Lower Falls, Rochester

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Lower Falls, Rochester

United States, 1849
Oil on canvas
19 3/4 x 29 3/8 in. (50.17 x 74.61 cm)
Gift of Charles C. and Elma Ralphs Shoemaker (AC1994.152.2)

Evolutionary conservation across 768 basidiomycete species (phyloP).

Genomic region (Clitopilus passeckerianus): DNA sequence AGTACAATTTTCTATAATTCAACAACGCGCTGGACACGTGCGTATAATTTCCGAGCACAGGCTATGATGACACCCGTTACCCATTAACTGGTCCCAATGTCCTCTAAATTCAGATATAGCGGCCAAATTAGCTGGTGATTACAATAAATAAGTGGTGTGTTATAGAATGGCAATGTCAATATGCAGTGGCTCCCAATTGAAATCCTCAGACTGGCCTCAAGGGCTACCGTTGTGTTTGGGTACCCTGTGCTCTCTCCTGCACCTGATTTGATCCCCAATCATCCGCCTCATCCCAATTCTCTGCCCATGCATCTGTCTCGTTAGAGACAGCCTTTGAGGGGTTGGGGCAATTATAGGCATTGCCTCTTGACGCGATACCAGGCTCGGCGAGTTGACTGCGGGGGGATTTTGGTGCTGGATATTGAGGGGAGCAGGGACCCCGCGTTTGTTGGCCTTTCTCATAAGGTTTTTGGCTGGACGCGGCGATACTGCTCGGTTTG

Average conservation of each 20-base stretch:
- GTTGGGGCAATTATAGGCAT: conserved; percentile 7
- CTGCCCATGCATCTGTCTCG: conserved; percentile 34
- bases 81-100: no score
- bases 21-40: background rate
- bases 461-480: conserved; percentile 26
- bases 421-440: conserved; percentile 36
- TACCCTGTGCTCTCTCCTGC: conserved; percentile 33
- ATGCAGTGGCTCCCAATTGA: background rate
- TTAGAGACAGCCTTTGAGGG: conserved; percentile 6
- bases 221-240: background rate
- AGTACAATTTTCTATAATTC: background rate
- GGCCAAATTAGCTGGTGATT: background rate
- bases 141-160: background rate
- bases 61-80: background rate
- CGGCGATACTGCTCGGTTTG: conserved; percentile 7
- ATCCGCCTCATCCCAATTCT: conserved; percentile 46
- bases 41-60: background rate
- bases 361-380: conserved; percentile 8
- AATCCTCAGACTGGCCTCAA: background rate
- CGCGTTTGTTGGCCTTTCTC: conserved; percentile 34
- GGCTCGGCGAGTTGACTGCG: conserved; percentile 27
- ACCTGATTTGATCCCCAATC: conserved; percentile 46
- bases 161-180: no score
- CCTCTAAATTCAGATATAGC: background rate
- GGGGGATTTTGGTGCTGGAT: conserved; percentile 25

Not currently on public view

Curator Notes

The falls of the Genesee River at Rochester, New York, possess an immense power and grandeur that attracted manufacturers and artists alike to the area throughout the nineteenth century....